Overall Score: 7/10 Musicianship: 8/10 Production: 6/10 Riffs: 7/10 Pros: Heavy, infectious riffs to headbang to | Excellent performance from all four members Cons: Slightly muddy tone that loses some instrumental subtlety | Lacking in sonic variety
On February 13th 1970, the world experienced true evil in music. By creating lumbering, doomy music based around the tri-tone – infamously known as the Devil’s chord – Black Sabbath’s self titled debut carved a new niche in music. Heavy metal was born. This template has remained prescient in the world of heavy music and countless bands have drawn inspiration from the incredible weight four blokes from Birmingham managed to execute. These blueprints helped to form Battalions, and their latest album, Forever Marching Backwards.
Th lo-fi, bass heavy mix of the album creates a sense of looming threat and a not so subtle nod to the forefathers of the genre. Opening with its title track, the album throws down the gauntlet hard. A grooving, monolithic riff from Peter Cross and Matt Dennett – guitarist and bassist respectively – has a slimy and soulful quality to it. The 4/4 stomp created by Matt Walker’s percussion leads to headbanging aplenty, and gives this song a wildly live character. The verve and vigour with which it is played is electrifying. This penchant for infectious grooves continues throughout the album, with highlights of riffage being Vaseline (G)Love and Infinite Void.
What separates this album from pure Sabbath and Corrosion of Conformity worship however is Phil Wilkinson’s vocal performance. His barked desperation draws to mind Jacob Bannon of Converge more so than the smokiness one would find in Phil Anselmo or Pepper Kennan. It’s a frantic and downright excellent display, but certainly an acquired taste that won’t satisfy all fans of heavy groove music.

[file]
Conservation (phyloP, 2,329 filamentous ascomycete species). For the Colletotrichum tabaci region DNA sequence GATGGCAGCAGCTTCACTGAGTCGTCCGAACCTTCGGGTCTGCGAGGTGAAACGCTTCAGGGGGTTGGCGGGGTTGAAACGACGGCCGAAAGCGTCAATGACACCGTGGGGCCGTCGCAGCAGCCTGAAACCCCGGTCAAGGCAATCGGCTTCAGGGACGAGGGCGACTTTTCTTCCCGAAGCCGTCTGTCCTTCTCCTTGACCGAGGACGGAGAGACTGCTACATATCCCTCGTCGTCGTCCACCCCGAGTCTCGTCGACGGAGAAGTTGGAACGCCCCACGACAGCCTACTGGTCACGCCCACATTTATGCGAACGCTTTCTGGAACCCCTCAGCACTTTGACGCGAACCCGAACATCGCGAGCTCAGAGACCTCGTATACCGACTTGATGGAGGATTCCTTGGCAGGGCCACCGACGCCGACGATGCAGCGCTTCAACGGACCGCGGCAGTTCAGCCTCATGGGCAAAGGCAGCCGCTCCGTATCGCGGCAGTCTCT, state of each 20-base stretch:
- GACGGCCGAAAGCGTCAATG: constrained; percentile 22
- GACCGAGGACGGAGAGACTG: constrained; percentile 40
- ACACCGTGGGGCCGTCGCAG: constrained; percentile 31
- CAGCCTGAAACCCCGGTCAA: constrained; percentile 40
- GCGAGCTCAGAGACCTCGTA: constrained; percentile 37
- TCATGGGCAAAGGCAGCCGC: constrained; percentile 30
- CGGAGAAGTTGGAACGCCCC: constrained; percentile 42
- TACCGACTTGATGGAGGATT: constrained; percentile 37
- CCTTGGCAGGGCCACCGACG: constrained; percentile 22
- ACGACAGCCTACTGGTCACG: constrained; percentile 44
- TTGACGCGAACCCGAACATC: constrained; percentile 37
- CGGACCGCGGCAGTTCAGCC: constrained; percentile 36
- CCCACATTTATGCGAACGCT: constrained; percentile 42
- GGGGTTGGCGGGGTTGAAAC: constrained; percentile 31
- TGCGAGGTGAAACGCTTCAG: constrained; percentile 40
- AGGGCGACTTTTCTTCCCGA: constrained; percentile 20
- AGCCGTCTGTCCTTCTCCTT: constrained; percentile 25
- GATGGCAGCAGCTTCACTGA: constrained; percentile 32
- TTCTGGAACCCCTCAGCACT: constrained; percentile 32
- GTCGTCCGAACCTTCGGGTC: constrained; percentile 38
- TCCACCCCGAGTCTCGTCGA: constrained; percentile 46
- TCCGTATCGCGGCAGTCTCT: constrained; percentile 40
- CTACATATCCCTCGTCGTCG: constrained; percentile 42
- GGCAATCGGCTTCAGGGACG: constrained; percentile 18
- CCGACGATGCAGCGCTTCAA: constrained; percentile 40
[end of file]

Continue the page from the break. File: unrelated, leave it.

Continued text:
The album’s production is weighty and carries the riffs well, blending everything into a satisfying low end thrash. It could have done with a slight boost in treble as some of the subtle instrumentation is lost at points, but it certainly serves the songs well enough for the finished product. The performances given on the album are all undeniably adept, and a slight polish on the mix would have just boosted it to the next level.
The album is a touch one paced, but fans of Down or Corrosion of Conformity will be over the moon with this latest release. The band play with a youthful vim and riffing nous, all working in tandem to creating crushing, soulful music that isn’t dissimilar to The Spark that Moves by Cancer Bats. It’s by no means a perfect album, and the band aren’t reinventing the wheel, but for fans of all things dirty and downright heavy, it’s one of the finer releases of 2018.
Forever Marching Backwards is out now on APF Records.